“Virginia Lam, music education specialist for the School District of Philadelphia, said the school district has hired 60 new music teachers this year and is planning to hire three more. She said the renewed focus on music and art education is part of Superintendent Arlene C. Ackerman’s Imagine 2014 plan to improve the quality of education in all of the city’s schools. But Jason Rodgers’ work in four North Philadelphia schools is part of an especially exciting mission for the school district. Lam said the district wants to create talent centers in schools that had lacked many extras for years.”
The truth is, we need more people like this to stand up and demand what children need. Depriving children of exposure to arts education will leave them dull and distinctly uncreative, which will spell disaster for the nation.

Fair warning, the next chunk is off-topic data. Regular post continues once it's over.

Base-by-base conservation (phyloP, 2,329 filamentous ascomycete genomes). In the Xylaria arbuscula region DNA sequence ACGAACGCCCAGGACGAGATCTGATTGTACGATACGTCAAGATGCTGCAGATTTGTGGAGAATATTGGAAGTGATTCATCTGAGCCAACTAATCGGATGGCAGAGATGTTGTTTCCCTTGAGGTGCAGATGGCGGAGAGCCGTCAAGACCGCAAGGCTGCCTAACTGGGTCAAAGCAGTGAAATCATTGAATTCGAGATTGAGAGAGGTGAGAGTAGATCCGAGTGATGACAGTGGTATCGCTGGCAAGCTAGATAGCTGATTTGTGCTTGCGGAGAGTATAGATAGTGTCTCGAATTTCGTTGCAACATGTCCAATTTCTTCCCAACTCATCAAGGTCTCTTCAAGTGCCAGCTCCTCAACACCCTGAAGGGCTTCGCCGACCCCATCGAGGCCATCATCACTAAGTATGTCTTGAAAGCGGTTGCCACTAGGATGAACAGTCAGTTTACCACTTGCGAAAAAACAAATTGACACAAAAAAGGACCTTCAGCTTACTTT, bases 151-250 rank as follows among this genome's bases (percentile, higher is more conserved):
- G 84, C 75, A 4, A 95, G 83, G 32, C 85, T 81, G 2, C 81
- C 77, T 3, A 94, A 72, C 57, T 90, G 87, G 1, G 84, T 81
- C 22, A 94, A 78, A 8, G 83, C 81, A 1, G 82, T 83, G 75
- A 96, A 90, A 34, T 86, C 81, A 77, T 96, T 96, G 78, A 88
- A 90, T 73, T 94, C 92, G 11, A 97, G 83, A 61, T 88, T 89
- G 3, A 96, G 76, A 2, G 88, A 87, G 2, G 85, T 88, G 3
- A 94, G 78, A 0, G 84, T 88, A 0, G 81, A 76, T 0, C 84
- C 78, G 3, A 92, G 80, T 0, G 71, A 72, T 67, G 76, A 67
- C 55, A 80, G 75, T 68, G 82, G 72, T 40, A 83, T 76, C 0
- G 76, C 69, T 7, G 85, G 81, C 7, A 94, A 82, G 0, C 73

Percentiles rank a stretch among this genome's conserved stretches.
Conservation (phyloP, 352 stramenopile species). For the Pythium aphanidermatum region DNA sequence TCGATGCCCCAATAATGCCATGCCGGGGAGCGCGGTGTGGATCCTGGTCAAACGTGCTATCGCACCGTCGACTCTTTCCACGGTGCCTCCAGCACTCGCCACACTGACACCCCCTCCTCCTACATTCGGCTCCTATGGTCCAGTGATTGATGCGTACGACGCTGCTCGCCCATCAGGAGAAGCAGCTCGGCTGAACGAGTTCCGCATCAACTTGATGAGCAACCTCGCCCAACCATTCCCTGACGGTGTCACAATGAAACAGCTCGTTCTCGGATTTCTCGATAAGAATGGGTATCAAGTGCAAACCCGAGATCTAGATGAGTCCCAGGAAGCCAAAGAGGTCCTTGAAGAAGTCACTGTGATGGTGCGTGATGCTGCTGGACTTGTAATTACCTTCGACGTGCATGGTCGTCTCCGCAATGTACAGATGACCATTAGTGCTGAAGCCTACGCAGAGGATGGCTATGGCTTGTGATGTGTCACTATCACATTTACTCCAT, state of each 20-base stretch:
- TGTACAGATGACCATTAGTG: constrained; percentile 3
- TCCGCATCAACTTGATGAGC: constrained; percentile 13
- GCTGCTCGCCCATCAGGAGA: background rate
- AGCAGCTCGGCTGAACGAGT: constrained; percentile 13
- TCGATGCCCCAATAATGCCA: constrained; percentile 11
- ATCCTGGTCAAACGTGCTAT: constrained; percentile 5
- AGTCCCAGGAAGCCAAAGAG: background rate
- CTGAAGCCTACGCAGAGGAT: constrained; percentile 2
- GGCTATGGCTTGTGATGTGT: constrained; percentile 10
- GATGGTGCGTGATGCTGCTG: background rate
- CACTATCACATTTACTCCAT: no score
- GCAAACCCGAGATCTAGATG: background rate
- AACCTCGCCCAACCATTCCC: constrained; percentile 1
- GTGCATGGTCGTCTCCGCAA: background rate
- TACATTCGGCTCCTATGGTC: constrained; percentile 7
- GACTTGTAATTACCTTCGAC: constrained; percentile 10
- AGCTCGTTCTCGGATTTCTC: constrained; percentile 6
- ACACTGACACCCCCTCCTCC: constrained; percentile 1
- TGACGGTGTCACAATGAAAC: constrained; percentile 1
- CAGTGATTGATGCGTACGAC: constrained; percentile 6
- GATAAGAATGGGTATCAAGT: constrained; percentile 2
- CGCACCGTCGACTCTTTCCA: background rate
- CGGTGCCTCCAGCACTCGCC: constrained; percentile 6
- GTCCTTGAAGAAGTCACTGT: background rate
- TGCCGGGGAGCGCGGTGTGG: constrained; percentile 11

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North Carolina: Wachovia Wells Fargo Foundation Assists Opera Carolina
dBusinessNews, 9/13/09
“Opera Carolina, the leading professional opera company in the region, announced that The Wachovia Wells Fargo Foundation has donated $17,500 to partially replace the opera’s annual learning event contract, which underwrites Opera Express, the company’s in-school educational touring company, in the Charlotte Mecklenburg Schools (CMS). This year’s CMS budget eliminated learning event contracts, the primary funding source for Opera Express in CMS elementary schools…The Wachovia Wells Fargo Foundation grant replaces one-half of the 2009-10 contract, and Opera Carolina is actively engaged with other corporations and individuals to secure the remainder over the next few months, ensuring Opera Carolina’s commitment to arts education for CMS students continues as in the past.”